*Research by SFS. Data from public sources. The S&P 500 is often used to represent the U.S. stock market. Calculations are based upon a 50-year history in this index. One cannot invest directly in an index. Investing involves risk, including potential loss of principal. Diversification does not guarantee positive results. Past performance does not guarantee future results. The opinions and forecasts expressed are those of the author and may not actually come to pass. This information is subject to change at any time, based on market and other conditions, and should not be construed as a recommendation of any specific security or investment plan.

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3 Reasons to Run with the Bulls

By | 2014, Money Moxie, Viewpoint | No Comments

Our current bull market is more than five years old. Since hitting a new high on March 28, 2013, the S&P 500 has continued to reach 67 more records—averaging almost one each week. Is this market too strong to continue or is it too powerful to end now?

Herbert Stein famously said, “If something cannot go on forever, it will stop.” This undisputable fact is profound in its application to life and investing. In other words, planning for growth over a lifetime is reasonable, but a new high every week is an unrealistic expectation.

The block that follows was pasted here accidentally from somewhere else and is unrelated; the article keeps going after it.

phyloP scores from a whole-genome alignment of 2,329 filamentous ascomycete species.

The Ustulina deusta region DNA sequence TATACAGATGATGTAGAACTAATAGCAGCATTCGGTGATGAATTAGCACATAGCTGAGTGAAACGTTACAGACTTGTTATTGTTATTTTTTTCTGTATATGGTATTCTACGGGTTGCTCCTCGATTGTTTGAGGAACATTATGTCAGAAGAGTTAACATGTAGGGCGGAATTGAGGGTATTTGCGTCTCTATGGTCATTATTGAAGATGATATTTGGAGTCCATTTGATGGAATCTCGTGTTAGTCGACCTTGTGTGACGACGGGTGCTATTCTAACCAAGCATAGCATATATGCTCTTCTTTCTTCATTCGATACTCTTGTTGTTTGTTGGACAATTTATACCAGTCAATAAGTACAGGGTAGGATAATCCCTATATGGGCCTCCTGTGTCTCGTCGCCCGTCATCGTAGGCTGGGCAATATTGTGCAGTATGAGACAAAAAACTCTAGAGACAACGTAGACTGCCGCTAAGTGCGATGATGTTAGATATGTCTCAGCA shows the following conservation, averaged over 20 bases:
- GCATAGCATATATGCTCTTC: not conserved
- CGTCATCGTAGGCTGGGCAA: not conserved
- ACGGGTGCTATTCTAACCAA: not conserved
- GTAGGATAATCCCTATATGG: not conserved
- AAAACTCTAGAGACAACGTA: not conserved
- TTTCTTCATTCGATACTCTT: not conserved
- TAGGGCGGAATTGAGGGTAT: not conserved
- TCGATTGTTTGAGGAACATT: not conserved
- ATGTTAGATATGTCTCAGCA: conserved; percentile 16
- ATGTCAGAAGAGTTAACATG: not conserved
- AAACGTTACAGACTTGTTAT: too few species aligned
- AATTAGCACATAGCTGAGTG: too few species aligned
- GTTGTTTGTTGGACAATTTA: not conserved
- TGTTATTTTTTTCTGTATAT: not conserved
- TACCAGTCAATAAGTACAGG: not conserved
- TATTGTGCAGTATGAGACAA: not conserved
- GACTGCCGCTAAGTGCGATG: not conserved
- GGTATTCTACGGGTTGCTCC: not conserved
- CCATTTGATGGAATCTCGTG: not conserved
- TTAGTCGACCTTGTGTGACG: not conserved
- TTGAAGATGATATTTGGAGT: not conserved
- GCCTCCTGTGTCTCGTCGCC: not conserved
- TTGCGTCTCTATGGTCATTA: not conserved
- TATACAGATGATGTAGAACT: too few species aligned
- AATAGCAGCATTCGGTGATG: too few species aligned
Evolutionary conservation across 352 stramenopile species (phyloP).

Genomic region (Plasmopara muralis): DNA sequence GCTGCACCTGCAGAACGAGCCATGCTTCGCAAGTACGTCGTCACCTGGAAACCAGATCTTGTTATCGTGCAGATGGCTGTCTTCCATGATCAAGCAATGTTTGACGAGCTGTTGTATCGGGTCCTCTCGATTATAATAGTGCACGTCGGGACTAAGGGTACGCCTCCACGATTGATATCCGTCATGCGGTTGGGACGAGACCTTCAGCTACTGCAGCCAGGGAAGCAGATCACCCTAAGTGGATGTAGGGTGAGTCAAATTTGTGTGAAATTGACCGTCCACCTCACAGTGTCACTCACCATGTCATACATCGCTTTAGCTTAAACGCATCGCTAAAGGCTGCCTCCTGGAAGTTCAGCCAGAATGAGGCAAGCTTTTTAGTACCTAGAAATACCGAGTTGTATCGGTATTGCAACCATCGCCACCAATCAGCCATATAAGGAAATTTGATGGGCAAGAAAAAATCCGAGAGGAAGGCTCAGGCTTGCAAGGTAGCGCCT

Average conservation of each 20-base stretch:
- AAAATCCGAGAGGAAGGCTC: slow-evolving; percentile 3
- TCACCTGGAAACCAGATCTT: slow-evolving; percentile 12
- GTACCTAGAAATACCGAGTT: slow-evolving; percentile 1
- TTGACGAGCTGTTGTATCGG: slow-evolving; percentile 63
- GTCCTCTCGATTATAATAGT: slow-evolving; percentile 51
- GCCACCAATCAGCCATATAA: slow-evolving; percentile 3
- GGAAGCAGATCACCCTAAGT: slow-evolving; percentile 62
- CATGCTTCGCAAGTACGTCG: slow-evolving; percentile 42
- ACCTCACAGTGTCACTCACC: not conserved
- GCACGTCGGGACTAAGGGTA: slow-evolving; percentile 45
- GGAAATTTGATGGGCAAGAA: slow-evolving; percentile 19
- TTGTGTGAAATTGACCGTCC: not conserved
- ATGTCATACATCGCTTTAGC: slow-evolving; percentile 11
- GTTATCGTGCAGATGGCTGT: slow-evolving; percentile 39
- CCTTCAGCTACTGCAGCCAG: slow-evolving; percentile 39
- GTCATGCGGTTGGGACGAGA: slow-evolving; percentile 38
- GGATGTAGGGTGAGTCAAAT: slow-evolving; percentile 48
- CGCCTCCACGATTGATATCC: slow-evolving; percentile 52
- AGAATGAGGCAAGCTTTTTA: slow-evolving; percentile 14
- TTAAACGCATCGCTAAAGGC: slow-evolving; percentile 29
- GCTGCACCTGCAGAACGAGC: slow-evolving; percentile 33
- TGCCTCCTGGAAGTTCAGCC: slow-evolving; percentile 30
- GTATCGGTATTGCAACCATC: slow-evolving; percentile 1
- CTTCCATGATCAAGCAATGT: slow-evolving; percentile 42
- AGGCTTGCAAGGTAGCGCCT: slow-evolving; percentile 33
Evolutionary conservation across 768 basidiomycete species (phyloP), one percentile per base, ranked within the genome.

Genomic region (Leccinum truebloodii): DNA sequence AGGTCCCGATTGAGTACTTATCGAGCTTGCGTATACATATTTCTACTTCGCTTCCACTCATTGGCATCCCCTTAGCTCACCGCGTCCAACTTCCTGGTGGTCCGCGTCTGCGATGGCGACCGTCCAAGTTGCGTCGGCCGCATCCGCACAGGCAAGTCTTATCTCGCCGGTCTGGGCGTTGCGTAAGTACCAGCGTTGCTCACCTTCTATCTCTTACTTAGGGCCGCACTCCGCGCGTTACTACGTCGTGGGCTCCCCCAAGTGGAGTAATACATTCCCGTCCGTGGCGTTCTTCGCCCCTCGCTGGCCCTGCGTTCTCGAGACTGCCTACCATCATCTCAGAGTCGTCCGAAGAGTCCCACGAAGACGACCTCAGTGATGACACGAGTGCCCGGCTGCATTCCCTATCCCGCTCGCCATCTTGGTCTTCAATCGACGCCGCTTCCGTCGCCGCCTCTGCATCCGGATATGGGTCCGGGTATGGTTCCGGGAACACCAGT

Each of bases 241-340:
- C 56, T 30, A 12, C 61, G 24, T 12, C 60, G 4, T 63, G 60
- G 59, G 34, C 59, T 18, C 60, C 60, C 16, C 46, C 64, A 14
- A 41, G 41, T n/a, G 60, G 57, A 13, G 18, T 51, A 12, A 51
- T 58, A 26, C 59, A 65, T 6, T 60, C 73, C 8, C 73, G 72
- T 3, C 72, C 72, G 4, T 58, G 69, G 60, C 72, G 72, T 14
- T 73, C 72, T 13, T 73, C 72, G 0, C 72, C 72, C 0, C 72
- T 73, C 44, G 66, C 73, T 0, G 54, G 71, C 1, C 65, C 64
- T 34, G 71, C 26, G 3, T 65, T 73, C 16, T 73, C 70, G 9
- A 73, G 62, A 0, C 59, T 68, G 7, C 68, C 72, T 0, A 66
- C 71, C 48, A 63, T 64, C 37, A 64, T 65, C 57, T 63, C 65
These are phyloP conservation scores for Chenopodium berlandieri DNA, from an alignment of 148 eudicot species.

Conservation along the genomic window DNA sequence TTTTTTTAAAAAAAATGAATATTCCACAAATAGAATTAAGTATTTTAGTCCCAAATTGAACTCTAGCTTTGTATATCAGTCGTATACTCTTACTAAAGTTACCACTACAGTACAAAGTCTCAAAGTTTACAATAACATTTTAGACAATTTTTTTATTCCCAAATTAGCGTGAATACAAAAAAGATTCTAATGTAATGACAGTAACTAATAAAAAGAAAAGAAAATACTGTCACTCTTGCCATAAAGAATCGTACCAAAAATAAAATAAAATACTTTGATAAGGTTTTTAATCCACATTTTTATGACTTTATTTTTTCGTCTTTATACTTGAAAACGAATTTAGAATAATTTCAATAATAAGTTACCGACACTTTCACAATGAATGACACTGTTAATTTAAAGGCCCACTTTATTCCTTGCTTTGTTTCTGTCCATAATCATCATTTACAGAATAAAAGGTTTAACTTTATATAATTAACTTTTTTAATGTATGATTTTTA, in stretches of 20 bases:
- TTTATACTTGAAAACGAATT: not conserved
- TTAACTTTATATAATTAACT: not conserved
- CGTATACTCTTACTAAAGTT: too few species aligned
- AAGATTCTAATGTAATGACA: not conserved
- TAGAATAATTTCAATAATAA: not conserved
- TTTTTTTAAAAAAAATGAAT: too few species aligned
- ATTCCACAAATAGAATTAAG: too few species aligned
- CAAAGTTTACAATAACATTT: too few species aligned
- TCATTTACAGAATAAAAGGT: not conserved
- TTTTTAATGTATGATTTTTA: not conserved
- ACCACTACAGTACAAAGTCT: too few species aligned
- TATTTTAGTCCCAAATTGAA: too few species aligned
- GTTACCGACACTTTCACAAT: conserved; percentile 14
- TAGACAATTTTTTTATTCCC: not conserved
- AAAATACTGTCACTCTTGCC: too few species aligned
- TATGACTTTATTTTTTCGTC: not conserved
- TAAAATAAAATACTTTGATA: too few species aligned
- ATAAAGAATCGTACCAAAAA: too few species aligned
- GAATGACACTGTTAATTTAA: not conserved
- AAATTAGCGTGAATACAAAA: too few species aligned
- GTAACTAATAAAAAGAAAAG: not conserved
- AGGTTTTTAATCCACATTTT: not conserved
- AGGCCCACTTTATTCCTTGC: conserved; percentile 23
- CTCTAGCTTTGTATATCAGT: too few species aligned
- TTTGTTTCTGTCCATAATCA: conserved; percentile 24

On March 28, 2013, the S&P 500 stock index reached a new, record breaking high. I wrote about this event in the following Money Moxie article, “Patience is a Rewarding Virtue.” My conclusion then as it is now was to continue to hold on. Making money is what stock ownership is all about. I also pointed out that “The average return following a new high is positive for 1, 2, 3, 6, and even 12 months following the high.” Fortunately for investors that forecast was correct. In the 12 months following that new high the S&P 500 made over 18 percent.

Bulls and Bear

Don’t Fear a Correction
This is an unusually strong time to be investing in U.S. stocks and it will not last forever. The S&P 500 averages one 10 percent correction each year and a few 5 percent drops. This is all it takes to spook some investors, causing them to miss out on the growth that follows.